Census: Vegas boom fueled state's record growth

LAS VEGAS - A gambling-fueled boom in Las Vegas and Nevada's ballooning minority population helped drive the Silver State's record growth during the first decade of the millennium, according to an initial release of U.S. Census Bureau data Thursday.

The Las Vegas Valley cemented its position as the state's powerhouse as Clark County grew from 1.37 million to 1.95 million people, or 72 percent of all Nevadans. With Nevada poised to gain a fourth House member in Congress, Clark County's population represents nearly three congressional districts.

As Nevada's southern and western counties expanded, the state became more diverse, with its Hispanic population climbing 82 percent and the number of Asians increasing by 116 percent since 2000. Hispanics made up nearly 27 percent of all Nevadans last year, a nod to the group's projected influence in the upcoming 2012 national and local elections. They represented nearly 20 percent of all Nevadans in 2000.

With its population now at an estimated 2.7 million, 46 percent of Nevada's residents are minorities. In contrast, Nevada was 75 percent white in 2000 when its population was 2 million. Overall, people who identified as white grew by 284,802, while Hispanics of all races gained 322,531 people.

Nevada had the biggest growth spurt in the nation during the past decade at 35 percent, compared to U.S. growth of 9.7 percent.

"Some of those folks were trade workers, construction workers coming in here," said Bob Potts, assistant director at the Center for Business and Economic Research at the University of Nevada, Las Vegas. "Jobs are what create population growth."

The census data helps determine state redistricting and how federal funds for roads and schools are distributed.

Nevada's changing racial boundaries, meanwhile, could color future elections, school curriculum and neighborhood demographics.

Sanje Sedera, a Sri Lankan immigrant who recently founded the Asian American Democratic Caucus in Las Vegas, said Nevada's Asians want a say in community decisions.

"We are demanding attention," he said.

Counties along Nevada's western border also experienced record growth, with the largest gain of 50 percent unfolding in Lyon County, a short drive from the state capitol and Reno's tourism enclaves. Washoe, which includes Reno, remained the state's second largest county, but its share of the state's population shrank slightly from 17 percent in 2000 to 16 percent in 2010.

Only three of Nevada's 16 counties experienced population loss in the last decade. Tiny Lander, Mineral and Esmeralda counties, all with fewer than 5,800 people, had a combined loss of roughly 500 people.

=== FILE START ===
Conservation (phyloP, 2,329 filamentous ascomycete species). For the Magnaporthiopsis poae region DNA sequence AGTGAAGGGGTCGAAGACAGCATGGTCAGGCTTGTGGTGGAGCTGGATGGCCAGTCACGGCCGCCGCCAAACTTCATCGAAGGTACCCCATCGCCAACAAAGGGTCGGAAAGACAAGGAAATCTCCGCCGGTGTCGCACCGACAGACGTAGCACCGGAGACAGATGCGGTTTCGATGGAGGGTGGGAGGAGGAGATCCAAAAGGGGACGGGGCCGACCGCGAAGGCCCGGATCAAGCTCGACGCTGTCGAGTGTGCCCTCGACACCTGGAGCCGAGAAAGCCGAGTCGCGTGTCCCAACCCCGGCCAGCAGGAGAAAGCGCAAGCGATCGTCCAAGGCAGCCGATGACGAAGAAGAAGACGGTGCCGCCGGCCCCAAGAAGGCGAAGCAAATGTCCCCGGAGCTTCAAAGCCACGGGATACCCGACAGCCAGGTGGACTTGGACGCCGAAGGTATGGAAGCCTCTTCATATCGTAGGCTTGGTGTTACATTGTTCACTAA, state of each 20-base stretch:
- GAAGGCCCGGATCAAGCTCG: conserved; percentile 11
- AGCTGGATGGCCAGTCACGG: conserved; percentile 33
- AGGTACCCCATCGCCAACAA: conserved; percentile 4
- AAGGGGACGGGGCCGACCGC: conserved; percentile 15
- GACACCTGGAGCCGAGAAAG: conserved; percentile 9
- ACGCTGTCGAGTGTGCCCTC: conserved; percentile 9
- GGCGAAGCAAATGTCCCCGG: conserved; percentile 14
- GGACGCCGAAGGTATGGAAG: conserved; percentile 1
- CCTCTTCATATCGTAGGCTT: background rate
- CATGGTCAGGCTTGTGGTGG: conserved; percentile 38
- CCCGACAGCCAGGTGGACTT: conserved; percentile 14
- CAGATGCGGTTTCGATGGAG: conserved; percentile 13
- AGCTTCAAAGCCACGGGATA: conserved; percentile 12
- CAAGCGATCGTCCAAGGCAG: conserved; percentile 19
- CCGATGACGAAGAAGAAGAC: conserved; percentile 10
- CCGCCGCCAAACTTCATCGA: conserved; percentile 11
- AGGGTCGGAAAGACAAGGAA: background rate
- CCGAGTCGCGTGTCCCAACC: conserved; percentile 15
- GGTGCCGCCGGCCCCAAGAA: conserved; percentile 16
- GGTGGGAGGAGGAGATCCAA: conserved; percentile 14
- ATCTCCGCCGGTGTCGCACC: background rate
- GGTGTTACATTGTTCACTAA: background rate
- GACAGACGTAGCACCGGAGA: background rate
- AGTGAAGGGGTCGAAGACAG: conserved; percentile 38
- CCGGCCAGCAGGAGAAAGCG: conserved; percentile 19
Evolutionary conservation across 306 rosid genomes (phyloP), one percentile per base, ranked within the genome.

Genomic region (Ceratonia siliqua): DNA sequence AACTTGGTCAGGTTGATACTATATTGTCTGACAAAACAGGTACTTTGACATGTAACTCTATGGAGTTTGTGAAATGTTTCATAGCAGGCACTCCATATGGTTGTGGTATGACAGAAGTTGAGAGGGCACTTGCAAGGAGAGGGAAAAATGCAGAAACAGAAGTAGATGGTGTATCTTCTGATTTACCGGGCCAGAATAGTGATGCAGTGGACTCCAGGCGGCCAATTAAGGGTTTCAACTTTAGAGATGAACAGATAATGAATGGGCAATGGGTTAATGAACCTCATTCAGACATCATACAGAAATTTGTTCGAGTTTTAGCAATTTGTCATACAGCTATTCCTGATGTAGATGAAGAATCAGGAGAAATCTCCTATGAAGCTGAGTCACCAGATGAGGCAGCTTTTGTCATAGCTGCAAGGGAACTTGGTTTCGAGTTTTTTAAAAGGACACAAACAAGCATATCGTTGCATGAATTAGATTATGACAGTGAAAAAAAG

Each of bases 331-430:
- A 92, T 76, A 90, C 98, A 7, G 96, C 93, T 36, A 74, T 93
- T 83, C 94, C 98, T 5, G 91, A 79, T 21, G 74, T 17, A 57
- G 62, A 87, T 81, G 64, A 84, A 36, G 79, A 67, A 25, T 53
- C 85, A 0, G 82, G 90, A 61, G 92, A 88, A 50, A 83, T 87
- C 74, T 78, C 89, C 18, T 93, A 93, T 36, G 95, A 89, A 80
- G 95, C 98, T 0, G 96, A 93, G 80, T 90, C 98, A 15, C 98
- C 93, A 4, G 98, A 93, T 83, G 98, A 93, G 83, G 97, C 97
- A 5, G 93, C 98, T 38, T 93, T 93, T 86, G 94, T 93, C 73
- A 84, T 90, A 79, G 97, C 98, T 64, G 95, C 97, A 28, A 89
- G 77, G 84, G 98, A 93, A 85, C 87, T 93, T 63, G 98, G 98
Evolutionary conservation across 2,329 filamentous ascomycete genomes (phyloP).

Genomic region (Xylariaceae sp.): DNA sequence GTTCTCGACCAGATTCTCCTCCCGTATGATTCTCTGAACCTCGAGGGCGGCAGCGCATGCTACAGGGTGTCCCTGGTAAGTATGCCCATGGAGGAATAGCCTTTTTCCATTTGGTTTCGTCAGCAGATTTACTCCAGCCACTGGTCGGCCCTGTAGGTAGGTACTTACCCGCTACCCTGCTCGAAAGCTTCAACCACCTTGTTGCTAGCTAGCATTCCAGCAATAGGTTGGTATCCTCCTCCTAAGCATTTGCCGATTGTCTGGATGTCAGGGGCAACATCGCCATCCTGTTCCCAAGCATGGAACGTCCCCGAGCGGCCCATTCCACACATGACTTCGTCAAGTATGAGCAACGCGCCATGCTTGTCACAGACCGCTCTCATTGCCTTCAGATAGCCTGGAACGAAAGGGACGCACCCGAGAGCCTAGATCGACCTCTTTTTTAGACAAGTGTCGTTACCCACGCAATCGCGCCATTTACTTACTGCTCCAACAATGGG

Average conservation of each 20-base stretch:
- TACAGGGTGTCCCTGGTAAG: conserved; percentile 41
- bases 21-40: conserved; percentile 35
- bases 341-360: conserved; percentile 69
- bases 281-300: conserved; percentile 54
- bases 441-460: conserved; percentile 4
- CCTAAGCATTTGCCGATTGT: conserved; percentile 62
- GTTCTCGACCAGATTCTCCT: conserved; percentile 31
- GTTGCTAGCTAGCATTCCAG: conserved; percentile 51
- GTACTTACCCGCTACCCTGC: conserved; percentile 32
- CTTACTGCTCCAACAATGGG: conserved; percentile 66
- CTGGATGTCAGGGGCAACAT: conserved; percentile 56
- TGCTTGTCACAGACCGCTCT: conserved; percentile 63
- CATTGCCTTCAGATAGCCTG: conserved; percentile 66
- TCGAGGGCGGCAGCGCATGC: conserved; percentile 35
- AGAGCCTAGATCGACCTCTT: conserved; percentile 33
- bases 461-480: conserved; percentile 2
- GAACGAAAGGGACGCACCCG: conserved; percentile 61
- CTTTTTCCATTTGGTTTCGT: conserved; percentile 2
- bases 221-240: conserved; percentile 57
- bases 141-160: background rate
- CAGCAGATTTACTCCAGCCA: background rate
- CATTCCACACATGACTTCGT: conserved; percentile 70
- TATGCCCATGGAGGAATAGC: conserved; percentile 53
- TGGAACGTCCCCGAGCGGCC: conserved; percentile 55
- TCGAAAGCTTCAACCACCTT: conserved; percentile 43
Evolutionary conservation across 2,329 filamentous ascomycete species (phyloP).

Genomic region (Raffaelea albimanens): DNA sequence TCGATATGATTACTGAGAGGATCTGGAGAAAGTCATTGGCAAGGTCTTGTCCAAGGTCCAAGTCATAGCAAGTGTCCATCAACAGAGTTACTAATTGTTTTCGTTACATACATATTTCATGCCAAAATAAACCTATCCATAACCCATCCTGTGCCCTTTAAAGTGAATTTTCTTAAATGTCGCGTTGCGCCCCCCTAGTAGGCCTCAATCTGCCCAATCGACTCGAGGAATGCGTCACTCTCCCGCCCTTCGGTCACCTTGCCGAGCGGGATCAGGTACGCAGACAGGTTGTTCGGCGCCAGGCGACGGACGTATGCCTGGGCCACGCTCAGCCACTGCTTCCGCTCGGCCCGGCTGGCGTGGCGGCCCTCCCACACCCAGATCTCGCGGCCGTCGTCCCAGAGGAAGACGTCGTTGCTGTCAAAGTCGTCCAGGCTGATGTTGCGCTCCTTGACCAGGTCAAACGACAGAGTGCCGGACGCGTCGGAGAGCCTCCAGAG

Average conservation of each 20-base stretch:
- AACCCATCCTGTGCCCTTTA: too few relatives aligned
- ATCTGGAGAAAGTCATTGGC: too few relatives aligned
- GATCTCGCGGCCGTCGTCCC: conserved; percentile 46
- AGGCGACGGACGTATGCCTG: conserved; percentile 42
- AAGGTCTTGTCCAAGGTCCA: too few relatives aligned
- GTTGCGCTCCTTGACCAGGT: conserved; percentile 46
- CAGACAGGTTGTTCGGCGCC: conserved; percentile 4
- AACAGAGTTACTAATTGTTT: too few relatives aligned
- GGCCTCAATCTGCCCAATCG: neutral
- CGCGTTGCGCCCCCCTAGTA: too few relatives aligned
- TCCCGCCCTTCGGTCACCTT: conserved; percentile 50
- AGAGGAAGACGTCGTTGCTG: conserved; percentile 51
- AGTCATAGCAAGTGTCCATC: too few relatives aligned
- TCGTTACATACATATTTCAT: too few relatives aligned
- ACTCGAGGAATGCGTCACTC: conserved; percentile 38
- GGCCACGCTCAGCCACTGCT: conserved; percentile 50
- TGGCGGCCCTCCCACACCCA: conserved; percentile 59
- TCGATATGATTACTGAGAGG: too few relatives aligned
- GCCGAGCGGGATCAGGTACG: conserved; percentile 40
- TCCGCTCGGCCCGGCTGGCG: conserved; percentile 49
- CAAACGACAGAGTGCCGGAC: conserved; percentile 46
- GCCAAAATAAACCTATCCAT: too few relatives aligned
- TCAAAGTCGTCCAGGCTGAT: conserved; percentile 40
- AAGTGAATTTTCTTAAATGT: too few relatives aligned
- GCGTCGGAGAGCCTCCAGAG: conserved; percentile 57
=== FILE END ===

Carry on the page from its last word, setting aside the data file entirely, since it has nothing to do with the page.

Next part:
In other changes, Henderson, Las Vegas' suburban neighbor, officially replaced Reno as the state's second largest city, with a 47 percent bump up from 2000.

More comprehensive data detailing the state's housing trends and school enrollment that could offer greater insight on why some counties soared while others sank will eventually be released.

"We don't have all the data we need to describe what's fully going on," said Jeff Hardcastle, the state demographer.

Nevada flourished during the first part of the 2000s as the casino industry boomed in Las Vegas. That growth cooled after 2007, when the housing bubble burst and consumer spending dropped. Both hurt the state's tourism and construction industries.

Nevada lost roughly 38,000 people from 2008 to 2009, according to state estimates.

"It was an interesting decade in that even though our population has virtually flattened out in the past three years we are still the fastest growing state," said Lorne Malkiewich, director of the state legislative counsel bureau, which helps define voting districts.

The changes will likely spark political battles between Nevada Democrats and Republicans and southern and northern Nevadans as the Legislature prepares to redraw its voting districts. Rural northern Nevada tends to vote for GOP candidates, while Democrats want to give more clout to populous communities in southern Nevada, where many minorities and other traditionally Democratic voters live.

Regardless of which party wins, the districts must be redrawn to reflect population shifts.

"Some of the areas in the developed areas are grossly out of balance," Malkiewich said.

In a pre-emptive strike, a group of residents filed a complaint against the state Thursday that said too many districts were overpopulated.


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